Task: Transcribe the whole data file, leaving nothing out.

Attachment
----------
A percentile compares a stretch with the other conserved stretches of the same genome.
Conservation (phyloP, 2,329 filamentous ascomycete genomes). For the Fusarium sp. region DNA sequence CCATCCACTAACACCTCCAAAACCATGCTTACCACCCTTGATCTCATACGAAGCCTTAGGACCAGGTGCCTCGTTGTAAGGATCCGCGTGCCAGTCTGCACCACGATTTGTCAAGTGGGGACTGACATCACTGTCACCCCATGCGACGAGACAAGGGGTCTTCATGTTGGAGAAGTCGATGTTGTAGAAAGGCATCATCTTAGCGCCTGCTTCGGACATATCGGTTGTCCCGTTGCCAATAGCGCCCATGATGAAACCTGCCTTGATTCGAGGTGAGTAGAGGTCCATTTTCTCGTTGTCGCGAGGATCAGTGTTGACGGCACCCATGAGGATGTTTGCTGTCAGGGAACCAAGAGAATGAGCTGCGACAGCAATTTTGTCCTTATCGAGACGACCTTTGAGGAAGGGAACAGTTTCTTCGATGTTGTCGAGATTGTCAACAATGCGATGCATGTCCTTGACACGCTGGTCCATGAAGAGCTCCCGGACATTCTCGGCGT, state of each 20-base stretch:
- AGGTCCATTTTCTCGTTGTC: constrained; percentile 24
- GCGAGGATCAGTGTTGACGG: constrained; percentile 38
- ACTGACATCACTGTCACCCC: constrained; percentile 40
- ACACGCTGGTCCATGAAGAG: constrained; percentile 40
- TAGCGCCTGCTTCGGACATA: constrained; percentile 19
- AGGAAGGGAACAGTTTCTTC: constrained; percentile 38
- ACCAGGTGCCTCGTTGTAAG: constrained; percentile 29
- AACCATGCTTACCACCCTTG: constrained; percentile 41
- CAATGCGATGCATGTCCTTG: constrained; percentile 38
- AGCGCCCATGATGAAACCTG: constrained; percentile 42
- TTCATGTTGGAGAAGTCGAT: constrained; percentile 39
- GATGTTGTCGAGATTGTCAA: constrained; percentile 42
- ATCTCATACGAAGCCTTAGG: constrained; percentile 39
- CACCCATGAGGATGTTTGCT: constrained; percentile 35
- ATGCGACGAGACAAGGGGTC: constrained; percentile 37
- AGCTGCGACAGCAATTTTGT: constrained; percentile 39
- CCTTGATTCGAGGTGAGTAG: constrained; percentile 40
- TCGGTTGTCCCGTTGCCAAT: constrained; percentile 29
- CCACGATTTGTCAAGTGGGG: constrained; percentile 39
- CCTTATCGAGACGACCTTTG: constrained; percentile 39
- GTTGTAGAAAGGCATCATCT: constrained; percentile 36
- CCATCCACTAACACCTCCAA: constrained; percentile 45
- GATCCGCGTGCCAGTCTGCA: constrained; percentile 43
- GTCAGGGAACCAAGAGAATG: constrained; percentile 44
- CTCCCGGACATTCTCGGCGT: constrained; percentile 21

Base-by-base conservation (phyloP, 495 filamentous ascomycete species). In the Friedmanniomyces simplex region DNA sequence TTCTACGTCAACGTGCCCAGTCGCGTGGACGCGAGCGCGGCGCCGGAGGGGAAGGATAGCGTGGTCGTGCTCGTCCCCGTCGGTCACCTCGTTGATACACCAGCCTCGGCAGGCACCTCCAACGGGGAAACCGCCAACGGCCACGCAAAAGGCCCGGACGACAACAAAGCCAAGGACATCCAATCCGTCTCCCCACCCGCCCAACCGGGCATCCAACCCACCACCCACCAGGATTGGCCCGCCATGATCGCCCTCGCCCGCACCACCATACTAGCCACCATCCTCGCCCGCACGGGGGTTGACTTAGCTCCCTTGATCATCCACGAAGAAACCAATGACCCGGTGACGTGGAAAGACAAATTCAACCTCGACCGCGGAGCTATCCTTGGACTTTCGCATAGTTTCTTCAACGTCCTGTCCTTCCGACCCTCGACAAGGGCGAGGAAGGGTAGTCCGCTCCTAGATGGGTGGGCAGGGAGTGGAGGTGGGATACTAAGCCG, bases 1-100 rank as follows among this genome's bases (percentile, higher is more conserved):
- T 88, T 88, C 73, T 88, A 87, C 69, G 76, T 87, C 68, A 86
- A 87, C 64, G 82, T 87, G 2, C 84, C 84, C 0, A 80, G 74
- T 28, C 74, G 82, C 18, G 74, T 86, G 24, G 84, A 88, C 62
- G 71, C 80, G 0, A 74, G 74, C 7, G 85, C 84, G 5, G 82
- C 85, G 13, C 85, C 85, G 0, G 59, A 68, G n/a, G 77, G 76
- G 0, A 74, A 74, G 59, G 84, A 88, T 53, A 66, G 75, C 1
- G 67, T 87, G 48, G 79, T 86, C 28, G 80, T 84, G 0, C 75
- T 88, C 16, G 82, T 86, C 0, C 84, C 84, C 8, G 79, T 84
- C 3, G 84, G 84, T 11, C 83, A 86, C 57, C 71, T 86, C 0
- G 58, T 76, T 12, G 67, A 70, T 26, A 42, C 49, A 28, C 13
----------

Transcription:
A percentile compares a stretch with the other conserved stretches of the same genome.
Conservation (phyloP, 2,329 filamentous ascomycete genomes). For the Fusarium sp. region DNA sequence CCATCCACTAACACCTCCAAAACCATGCTTACCACCCTTGATCTCATACGAAGCCTTAGGACCAGGTGCCTCGTTGTAAGGATCCGCGTGCCAGTCTGCACCACGATTTGTCAAGTGGGGACTGACATCACTGTCACCCCATGCGACGAGACAAGGGGTCTTCATGTTGGAGAAGTCGATGTTGTAGAAAGGCATCATCTTAGCGCCTGCTTCGGACATATCGGTTGTCCCGTTGCCAATAGCGCCCATGATGAAACCTGCCTTGATTCGAGGTGAGTAGAGGTCCATTTTCTCGTTGTCGCGAGGATCAGTGTTGACGGCACCCATGAGGATGTTTGCTGTCAGGGAACCAAGAGAATGAGCTGCGACAGCAATTTTGTCCTTATCGAGACGACCTTTGAGGAAGGGAACAGTTTCTTCGATGTTGTCGAGATTGTCAACAATGCGATGCATGTCCTTGACACGCTGGTCCATGAAGAGCTCCCGGACATTCTCGGCGT, state of each 20-base stretch:
- AGGTCCATTTTCTCGTTGTC: constrained; percentile 24
- GCGAGGATCAGTGTTGACGG: constrained; percentile 38
- ACTGACATCACTGTCACCCC: constrained; percentile 40
- ACACGCTGGTCCATGAAGAG: constrained; percentile 40
- TAGCGCCTGCTTCGGACATA: constrained; percentile 19
- AGGAAGGGAACAGTTTCTTC: constrained; percentile 38
- ACCAGGTGCCTCGTTGTAAG: constrained; percentile 29
- AACCATGCTTACCACCCTTG: constrained; percentile 41
- CAATGCGATGCATGTCCTTG: constrained; percentile 38
- AGCGCCCATGATGAAACCTG: constrained; percentile 42
- TTCATGTTGGAGAAGTCGAT: constrained; percentile 39
- GATGTTGTCGAGATTGTCAA: constrained; percentile 42
- ATCTCATACGAAGCCTTAGG: constrained; percentile 39
- CACCCATGAGGATGTTTGCT: constrained; percentile 35
- ATGCGACGAGACAAGGGGTC: constrained; percentile 37
- AGCTGCGACAGCAATTTTGT: constrained; percentile 39
- CCTTGATTCGAGGTGAGTAG: constrained; percentile 40
- TCGGTTGTCCCGTTGCCAAT: constrained; percentile 29
- CCACGATTTGTCAAGTGGGG: constrained; percentile 39
- CCTTATCGAGACGACCTTTG: constrained; percentile 39
- GTTGTAGAAAGGCATCATCT: constrained; percentile 36
- CCATCCACTAACACCTCCAA: constrained; percentile 45
- GATCCGCGTGCCAGTCTGCA: constrained; percentile 43
- GTCAGGGAACCAAGAGAATG: constrained; percentile 44
- CTCCCGGACATTCTCGGCGT: constrained; percentile 21

Base-by-base conservation (phyloP, 495 filamentous ascomycete species). In the Friedmanniomyces simplex region DNA sequence TTCTACGTCAACGTGCCCAGTCGCGTGGACGCGAGCGCGGCGCCGGAGGGGAAGGATAGCGTGGTCGTGCTCGTCCCCGTCGGTCACCTCGTTGATACACCAGCCTCGGCAGGCACCTCCAACGGGGAAACCGCCAACGGCCACGCAAAAGGCCCGGACGACAACAAAGCCAAGGACATCCAATCCGTCTCCCCACCCGCCCAACCGGGCATCCAACCCACCACCCACCAGGATTGGCCCGCCATGATCGCCCTCGCCCGCACCACCATACTAGCCACCATCCTCGCCCGCACGGGGGTTGACTTAGCTCCCTTGATCATCCACGAAGAAACCAATGACCCGGTGACGTGGAAAGACAAATTCAACCTCGACCGCGGAGCTATCCTTGGACTTTCGCATAGTTTCTTCAACGTCCTGTCCTTCCGACCCTCGACAAGGGCGAGGAAGGGTAGTCCGCTCCTAGATGGGTGGGCAGGGAGTGGAGGTGGGATACTAAGCCG, bases 1-100 rank as follows among this genome's bases (percentile, higher is more conserved):
- T 88, T 88, C 73, T 88, A 87, C 69, G 76, T 87, C 68, A 86
- A 87, C 64, G 82, T 87, G 2, C 84, C 84, C 0, A 80, G 74
- T 28, C 74, G 82, C 18, G 74, T 86, G 24, G 84, A 88, C 62
- G 71, C 80, G 0, A 74, G 74, C 7, G 85, C 84, G 5, G 82
- C 85, G 13, C 85, C 85, G 0, G 59, A 68, G n/a, G 77, G 76
- G 0, A 74, A 74, G 59, G 84, A 88, T 53, A 66, G 75, C 1
- G 67, T 87, G 48, G 79, T 86, C 28, G 80, T 84, G 0, C 75
- T 88, C 16, G 82, T 86, C 0, C 84, C 84, C 8, G 79, T 84
- C 3, G 84, G 84, T 11, C 83, A 86, C 57, C 71, T 86, C 0
- G 58, T 76, T 12, G 67, A 70, T 26, A 42, C 49, A 28, C 13